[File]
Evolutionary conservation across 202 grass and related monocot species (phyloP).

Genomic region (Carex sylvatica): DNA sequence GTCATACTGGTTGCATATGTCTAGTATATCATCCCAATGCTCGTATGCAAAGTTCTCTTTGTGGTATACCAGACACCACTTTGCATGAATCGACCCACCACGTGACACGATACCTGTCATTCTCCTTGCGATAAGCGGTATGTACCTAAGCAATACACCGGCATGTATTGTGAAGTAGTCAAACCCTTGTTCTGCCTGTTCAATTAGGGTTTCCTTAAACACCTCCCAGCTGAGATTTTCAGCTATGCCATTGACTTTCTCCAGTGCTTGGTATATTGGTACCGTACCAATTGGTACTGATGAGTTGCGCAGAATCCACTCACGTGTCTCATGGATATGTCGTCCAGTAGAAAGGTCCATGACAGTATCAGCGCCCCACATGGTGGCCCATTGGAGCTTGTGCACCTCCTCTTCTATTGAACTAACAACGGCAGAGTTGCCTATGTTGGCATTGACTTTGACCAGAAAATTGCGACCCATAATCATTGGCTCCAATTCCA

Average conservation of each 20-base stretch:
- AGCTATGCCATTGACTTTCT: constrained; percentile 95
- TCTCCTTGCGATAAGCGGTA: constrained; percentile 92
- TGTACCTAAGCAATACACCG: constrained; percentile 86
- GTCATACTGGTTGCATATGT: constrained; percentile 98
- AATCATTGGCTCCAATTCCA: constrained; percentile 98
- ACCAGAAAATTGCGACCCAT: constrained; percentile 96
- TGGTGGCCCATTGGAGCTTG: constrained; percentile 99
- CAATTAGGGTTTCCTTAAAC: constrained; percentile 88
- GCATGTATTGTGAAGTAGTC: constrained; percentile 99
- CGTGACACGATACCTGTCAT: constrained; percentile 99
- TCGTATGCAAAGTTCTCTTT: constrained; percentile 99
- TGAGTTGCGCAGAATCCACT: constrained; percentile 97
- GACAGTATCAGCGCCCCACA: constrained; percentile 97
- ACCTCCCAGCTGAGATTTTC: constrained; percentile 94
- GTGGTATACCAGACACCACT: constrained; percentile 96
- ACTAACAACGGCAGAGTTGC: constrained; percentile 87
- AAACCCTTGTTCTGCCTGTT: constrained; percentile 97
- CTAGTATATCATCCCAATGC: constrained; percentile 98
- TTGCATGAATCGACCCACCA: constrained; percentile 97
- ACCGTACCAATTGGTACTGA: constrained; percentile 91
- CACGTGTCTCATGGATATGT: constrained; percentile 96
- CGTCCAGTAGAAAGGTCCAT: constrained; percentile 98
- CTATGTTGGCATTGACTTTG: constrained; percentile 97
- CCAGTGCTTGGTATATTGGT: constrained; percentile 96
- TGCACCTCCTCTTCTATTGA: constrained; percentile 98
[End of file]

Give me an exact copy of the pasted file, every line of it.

Evolutionary conservation across 202 grass and related monocot species (phyloP).

Genomic region (Carex sylvatica): DNA sequence GTCATACTGGTTGCATATGTCTAGTATATCATCCCAATGCTCGTATGCAAAGTTCTCTTTGTGGTATACCAGACACCACTTTGCATGAATCGACCCACCACGTGACACGATACCTGTCATTCTCCTTGCGATAAGCGGTATGTACCTAAGCAATACACCGGCATGTATTGTGAAGTAGTCAAACCCTTGTTCTGCCTGTTCAATTAGGGTTTCCTTAAACACCTCCCAGCTGAGATTTTCAGCTATGCCATTGACTTTCTCCAGTGCTTGGTATATTGGTACCGTACCAATTGGTACTGATGAGTTGCGCAGAATCCACTCACGTGTCTCATGGATATGTCGTCCAGTAGAAAGGTCCATGACAGTATCAGCGCCCCACATGGTGGCCCATTGGAGCTTGTGCACCTCCTCTTCTATTGAACTAACAACGGCAGAGTTGCCTATGTTGGCATTGACTTTGACCAGAAAATTGCGACCCATAATCATTGGCTCCAATTCCA

Average conservation of each 20-base stretch:
- AGCTATGCCATTGACTTTCT: constrained; percentile 95
- TCTCCTTGCGATAAGCGGTA: constrained; percentile 92
- TGTACCTAAGCAATACACCG: constrained; percentile 86
- GTCATACTGGTTGCATATGT: constrained; percentile 98
- AATCATTGGCTCCAATTCCA: constrained; percentile 98
- ACCAGAAAATTGCGACCCAT: constrained; percentile 96
- TGGTGGCCCATTGGAGCTTG: constrained; percentile 99
- CAATTAGGGTTTCCTTAAAC: constrained; percentile 88
- GCATGTATTGTGAAGTAGTC: constrained; percentile 99
- CGTGACACGATACCTGTCAT: constrained; percentile 99
- TCGTATGCAAAGTTCTCTTT: constrained; percentile 99
- TGAGTTGCGCAGAATCCACT: constrained; percentile 97
- GACAGTATCAGCGCCCCACA: constrained; percentile 97
- ACCTCCCAGCTGAGATTTTC: constrained; percentile 94
- GTGGTATACCAGACACCACT: constrained; percentile 96
- ACTAACAACGGCAGAGTTGC: constrained; percentile 87
- AAACCCTTGTTCTGCCTGTT: constrained; percentile 97
- CTAGTATATCATCCCAATGC: constrained; percentile 98
- TTGCATGAATCGACCCACCA: constrained; percentile 97
- ACCGTACCAATTGGTACTGA: constrained; percentile 91
- CACGTGTCTCATGGATATGT: constrained; percentile 96
- CGTCCAGTAGAAAGGTCCAT: constrained; percentile 98
- CTATGTTGGCATTGACTTTG: constrained; percentile 97
- CCAGTGCTTGGTATATTGGT: constrained; percentile 96
- TGCACCTCCTCTTCTATTGA: constrained; percentile 98